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09/25/2017 11:51:42 AM

Sep25

Please click below for a copy of Rabbi Elliott's Rosh Hashanah sermon

Poetry of Life Sermon Erev Rosh Hashanah

Welcome!

I especially want to welcome anyone here for whom this is your first Rosh Hashanah with Bnai Keshet

 

We are so glad you came and we hope you will keep coming and join our community.

 

Not to make to big a deal about it but this is my 16th Rosh Hashanah at Bnai Keshet.

 

I know there are some here who have been to every Rosh Hashanah with Bnai Keshet since it founding in 1978.

It is great to have you here as well.

This is Bnai Keshet’s 40th Rosh Hashanah.

 

Again not to make too big a deal of it, but I have now spent more Rosh Hashanahs here than anywhere else in my life.

 

With the retirement this year of Rabbi Steven Kushner in Bloomfield and next year of Rabbi Alan Silverstein in Caldwell, I will soon be the most senior rabbi on Bloomfield Ave. corridor.

 

I guess I shouldn’t be surprised that no one says to me any more:You look too young to be a rabbi.

 

The poem by Nikki Giovanni that Phoebe just read is about facing the process of aging. As it might be new to you I am going to read it again:

 

 

 

i know my upper arms will grow

flabby it's true

of all the women in my family

 

i know that the purple veins

like dead fish in the Seine

will dot my legs one day

and my hands will wither while

my hair turns grayish white I know that

one day my teeth will move when

my lips smile

and a flutter of hair will appear

below my nose I hope

my skin doesn't change to those blotchy

colors

 

i want my menses to be undifficult

i'd very much prefer staying firm and slim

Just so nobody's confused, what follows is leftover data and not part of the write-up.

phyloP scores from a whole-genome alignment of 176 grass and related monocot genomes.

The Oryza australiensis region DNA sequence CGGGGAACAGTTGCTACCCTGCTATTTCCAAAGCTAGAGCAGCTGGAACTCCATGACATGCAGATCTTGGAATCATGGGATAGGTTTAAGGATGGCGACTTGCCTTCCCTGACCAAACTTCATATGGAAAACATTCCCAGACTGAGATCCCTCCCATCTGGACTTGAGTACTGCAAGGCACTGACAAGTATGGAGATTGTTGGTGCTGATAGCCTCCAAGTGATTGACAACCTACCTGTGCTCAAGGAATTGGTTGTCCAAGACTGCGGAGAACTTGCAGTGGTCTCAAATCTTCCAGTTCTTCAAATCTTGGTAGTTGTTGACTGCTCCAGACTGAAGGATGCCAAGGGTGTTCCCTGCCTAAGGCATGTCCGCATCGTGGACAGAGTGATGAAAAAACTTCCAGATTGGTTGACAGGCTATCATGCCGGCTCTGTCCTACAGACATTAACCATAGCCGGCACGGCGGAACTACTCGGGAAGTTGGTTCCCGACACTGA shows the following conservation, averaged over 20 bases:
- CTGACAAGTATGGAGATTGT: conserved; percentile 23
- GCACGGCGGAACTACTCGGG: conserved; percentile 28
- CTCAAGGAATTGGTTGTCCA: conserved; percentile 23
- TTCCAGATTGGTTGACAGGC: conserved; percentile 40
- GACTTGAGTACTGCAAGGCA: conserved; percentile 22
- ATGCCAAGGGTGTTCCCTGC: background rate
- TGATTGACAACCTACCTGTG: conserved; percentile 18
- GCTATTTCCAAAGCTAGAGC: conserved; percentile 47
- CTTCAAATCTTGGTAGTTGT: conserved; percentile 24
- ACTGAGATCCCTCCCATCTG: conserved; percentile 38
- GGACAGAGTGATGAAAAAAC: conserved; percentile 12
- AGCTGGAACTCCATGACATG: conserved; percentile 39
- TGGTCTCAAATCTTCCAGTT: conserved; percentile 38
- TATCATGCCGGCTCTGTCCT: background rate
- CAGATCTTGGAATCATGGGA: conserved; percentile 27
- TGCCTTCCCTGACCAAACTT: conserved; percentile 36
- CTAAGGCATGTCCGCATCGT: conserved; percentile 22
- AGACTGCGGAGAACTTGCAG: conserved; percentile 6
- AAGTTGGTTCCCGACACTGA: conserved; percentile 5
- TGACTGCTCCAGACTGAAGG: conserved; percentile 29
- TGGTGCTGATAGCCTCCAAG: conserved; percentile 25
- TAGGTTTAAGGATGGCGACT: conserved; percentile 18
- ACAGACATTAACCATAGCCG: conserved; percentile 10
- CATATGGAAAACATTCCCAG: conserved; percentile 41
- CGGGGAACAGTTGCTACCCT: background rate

to grow old like a vintage wine fermenting

in old wooden vats with style

i'd like to be exquisite I think

 

i will look forward to grandchildren

and my flowers all my knickknacks in their places

and that quiet of the bombs not falling on Cambodia

settling over my sagging breasts

 

i hope my shoulder finds a head that needs nestling

and my feet find a footstool after a good soaking

with Epsom salts

 

i hope I die

warmed

by the life I tried

to live

I love this poem. I love the image of her shoulder finding a head that needs nestling.

 

I love the final line, “I hope I die warmed by the life I tried to live.”

 

And I love the way Nikki Giovanni reads the aging features of her family into her future.

 

I like noticing the features that my son Akiva shares with me and my father. We all share a chin and brow with many of my cousins, aunts and uncles.

 

I love that my son Sam is so obviously the child of my wife Sarah.

But I also take note of the ways Sam’s childhood photos look remarkably similar to my own.

 

That my grandparents, parents, aunts, uncles and older cousins, have aged well, does not stop me from noticing that they have aged, that we are all aging.